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Panama: November, A Month of National Celebration

Categories: Latin America, Panama, Arts & Culture, Citizen Media, History

Stars and Quarters. Image by Laura, Flickr user photine used under an Attribution non-Commercial-non Derivs 2.0 Generic Creative Commons License.

November is the month when Panamanians celebrate important moments of their history, specifically on the 3, 4, 5, 10 and 28th. To honor these days, the country get dressed in red, white and blue; the drums sound in the streets and the mornings wake up to the rhythm of the Dianas [2] [es] – music traditionally performed at dawn by bands from schools and fire departments. At the same time, Panamanian bloggers also share their feelings and love for the country, their vision about their identity, and what it means to build the nation.

Contrapunto [3] [es] is a very active Panamanian blog and its authors have dedicated many of their November entries to these celebrations. Starting on November 3rd, when the separation from Colombia [4] is celebrated, Ariel Moreno -a Global Voices author [5]- shares how this is a part of the Panamanian history that is a little bit blurry; as in all history, it has two points of view, in this case the Panamanian and the Colombian. Ariel highlights that 107 years later, Panamanians celebrate:
la oportunidad que tenemos de ser un país independiente, una nación joven que lentamente sigue forjando su futuro. Ojala que dentro de ciento siete años más el porvenir haya dejado de ser una palabra para los eslóganes de campaña política y sea una realidad y podamos ver hacía nuestra historia con la frente en alto porque hemos justificado nuestra razón de ser un país, nuestra razón de ser Panamá.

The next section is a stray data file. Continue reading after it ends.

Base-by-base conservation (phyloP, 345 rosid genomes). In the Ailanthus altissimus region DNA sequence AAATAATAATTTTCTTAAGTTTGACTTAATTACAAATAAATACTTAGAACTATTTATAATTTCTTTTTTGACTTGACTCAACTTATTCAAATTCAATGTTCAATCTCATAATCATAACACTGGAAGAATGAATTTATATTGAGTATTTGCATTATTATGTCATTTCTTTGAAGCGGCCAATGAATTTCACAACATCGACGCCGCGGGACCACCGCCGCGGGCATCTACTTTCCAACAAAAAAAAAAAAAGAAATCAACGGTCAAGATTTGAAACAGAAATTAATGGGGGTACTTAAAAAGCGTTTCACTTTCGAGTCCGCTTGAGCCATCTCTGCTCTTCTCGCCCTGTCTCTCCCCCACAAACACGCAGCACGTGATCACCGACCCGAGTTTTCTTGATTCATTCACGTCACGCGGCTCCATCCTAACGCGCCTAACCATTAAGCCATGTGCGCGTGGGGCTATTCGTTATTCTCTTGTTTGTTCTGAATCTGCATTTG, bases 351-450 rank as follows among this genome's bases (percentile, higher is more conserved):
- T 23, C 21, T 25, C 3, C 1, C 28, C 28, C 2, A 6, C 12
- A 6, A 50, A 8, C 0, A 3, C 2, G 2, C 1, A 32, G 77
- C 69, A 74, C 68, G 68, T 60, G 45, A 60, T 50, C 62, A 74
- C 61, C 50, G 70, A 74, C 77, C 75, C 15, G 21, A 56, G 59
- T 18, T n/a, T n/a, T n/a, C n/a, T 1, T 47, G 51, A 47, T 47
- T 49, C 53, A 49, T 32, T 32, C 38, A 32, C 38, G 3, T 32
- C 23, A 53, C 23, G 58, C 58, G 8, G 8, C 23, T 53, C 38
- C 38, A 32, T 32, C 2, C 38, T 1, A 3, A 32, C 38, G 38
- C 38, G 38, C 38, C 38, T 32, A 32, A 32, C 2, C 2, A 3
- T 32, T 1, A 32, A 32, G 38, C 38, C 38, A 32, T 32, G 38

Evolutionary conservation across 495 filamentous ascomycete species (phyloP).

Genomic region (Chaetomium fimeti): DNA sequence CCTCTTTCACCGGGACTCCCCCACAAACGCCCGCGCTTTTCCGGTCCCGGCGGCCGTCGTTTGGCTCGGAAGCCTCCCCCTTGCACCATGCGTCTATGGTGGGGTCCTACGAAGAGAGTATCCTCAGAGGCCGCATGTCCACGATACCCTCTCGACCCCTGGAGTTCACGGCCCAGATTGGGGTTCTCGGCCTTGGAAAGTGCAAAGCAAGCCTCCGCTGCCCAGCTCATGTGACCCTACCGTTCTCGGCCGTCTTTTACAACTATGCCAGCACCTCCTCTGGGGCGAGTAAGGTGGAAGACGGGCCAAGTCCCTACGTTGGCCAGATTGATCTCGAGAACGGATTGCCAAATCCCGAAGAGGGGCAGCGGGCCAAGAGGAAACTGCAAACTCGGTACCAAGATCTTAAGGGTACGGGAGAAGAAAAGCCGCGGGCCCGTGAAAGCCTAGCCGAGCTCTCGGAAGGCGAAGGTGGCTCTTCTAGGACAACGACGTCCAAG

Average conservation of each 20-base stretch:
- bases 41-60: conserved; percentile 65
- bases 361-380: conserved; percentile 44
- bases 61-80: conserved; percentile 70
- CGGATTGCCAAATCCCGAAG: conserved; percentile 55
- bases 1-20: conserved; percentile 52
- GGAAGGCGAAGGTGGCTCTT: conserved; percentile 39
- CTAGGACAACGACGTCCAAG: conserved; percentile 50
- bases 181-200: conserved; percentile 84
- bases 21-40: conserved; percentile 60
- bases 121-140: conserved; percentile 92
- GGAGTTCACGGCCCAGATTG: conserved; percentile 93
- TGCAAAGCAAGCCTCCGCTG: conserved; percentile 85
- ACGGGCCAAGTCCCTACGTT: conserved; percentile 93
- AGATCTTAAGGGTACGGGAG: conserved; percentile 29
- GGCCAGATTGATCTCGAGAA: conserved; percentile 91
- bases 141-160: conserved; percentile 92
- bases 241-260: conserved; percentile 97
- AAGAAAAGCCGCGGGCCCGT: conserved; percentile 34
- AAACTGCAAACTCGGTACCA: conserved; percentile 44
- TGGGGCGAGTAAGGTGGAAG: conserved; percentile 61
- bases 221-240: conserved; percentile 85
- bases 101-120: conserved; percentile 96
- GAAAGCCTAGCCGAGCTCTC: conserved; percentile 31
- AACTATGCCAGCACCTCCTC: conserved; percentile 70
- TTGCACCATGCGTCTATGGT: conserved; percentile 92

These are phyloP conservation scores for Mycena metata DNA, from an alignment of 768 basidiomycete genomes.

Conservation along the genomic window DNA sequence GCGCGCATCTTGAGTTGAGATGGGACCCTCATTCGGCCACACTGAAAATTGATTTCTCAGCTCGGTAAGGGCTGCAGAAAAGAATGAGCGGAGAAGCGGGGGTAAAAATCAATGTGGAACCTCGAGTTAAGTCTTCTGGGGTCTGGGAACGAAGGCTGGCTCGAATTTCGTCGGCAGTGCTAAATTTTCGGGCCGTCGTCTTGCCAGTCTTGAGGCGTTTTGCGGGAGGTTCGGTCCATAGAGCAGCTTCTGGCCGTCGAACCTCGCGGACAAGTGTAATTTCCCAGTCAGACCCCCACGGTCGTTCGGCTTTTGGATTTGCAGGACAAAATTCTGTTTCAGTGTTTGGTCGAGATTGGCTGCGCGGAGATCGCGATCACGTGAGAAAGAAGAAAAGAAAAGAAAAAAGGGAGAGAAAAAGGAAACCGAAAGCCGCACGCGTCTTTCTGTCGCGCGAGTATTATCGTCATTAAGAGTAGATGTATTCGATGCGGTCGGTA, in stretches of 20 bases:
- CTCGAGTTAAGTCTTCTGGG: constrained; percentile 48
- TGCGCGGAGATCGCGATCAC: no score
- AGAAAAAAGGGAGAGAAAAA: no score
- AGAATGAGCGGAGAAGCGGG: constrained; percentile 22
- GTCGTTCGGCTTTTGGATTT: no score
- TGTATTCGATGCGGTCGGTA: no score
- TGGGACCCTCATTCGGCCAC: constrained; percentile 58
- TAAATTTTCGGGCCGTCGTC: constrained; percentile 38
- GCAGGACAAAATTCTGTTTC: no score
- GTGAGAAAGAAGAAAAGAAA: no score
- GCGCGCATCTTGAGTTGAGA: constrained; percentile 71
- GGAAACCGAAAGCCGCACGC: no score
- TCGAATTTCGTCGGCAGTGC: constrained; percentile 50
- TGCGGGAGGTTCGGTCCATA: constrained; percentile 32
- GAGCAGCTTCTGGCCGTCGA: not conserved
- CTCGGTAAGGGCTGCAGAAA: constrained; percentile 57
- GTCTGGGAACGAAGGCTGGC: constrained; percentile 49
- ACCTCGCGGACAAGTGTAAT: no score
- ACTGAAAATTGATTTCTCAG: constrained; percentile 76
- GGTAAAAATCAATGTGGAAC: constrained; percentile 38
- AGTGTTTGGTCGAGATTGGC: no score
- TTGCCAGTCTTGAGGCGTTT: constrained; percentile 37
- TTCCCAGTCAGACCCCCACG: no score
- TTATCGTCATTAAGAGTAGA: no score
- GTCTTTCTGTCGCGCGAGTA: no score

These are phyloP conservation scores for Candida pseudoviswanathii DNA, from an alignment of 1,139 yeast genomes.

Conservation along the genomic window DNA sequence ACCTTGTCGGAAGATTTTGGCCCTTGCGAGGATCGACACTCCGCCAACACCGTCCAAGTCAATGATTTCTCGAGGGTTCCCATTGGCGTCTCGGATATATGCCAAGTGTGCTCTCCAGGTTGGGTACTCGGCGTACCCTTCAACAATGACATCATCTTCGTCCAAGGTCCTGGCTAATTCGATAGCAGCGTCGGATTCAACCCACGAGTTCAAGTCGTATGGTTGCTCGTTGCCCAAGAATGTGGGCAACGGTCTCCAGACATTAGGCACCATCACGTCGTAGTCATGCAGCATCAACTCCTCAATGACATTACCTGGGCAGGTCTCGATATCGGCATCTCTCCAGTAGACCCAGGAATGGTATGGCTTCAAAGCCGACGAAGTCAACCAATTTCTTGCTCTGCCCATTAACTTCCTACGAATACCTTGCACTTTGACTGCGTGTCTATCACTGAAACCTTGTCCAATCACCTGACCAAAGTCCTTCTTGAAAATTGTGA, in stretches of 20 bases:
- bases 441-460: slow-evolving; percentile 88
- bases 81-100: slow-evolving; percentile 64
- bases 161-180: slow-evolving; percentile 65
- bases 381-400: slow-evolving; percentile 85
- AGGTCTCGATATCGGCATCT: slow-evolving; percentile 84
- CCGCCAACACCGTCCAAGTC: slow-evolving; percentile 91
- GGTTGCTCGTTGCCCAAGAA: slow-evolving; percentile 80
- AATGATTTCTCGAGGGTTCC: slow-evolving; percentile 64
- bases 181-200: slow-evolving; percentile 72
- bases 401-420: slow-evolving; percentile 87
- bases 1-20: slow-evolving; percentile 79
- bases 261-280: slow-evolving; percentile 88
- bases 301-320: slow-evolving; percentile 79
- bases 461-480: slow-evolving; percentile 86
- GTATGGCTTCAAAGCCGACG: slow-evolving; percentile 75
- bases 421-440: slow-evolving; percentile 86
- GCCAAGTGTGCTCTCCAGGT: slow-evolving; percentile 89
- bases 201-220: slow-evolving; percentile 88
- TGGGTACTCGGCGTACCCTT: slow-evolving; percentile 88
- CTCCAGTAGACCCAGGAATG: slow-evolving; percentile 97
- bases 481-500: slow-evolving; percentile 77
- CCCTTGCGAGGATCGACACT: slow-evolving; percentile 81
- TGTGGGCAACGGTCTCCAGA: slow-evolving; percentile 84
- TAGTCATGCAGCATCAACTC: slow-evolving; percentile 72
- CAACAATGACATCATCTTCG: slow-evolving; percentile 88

the opportunity that we have of being an independent country, a young nation that slowly continues to build its future. Hopefully within another one hundred and seven years the future has stopped being a word for political campaign slogans and instead it becomes a reality and that we can look at our history with our head high because we have justified our reason to be a country, our reason to be Panama.

From the interior of the country, Milciades Pinzón Rodríguez, in his blog Sociología de Azuero [6] [es], writes that since its early days two countries were being forged inside one Panama:

De una parte el Panamá Transitista que respondía a interés foráneos, expresado en el eje colonial de Nombre de Dios-Portobelo-Panamá y, esa otra parte que por algún motivo se denominó el Interior Panameño; vale decir, las circunscripciones administrativas ubicadas al oeste de la Ciudad de Panamá, a las que debemos añadir, el Darién histórico, hacia el este.

Plantear la situación ístmica de esta manera supone reconocer implícitamente la existencia de dos mentalidades. La una mercurial, directamente dependiente de la economía mundial y, la otra, menos cosmopolita, más rural y forjadora del alma cultural del panameño; la que tendrá que cargar con la cultura nacional, material e inmaterial, que a la postre forjará la panameñidad.

On one side is the Transitory Panama which responded to foreign interests, represented by the colonial center of Nombre de Dios-Portobelo-Panama and, the other side which for some reason was called the Panamanian Interior; in this respect, we should mention the administrative regions located to the west of Panama City, to which we should add, the historic Darien, to the east.

To explain the isthmic situation in this manner comprises the acknowledgment of the existence of two mentalities. One mercurial, directly linked to the worldwide economy and, the other, less cosmopolitan, more rural and the forger of the Panamanian cultural soul; the one that would have to carry on the national culture, material and immaterial, which at the end will forge the Panamanian identity.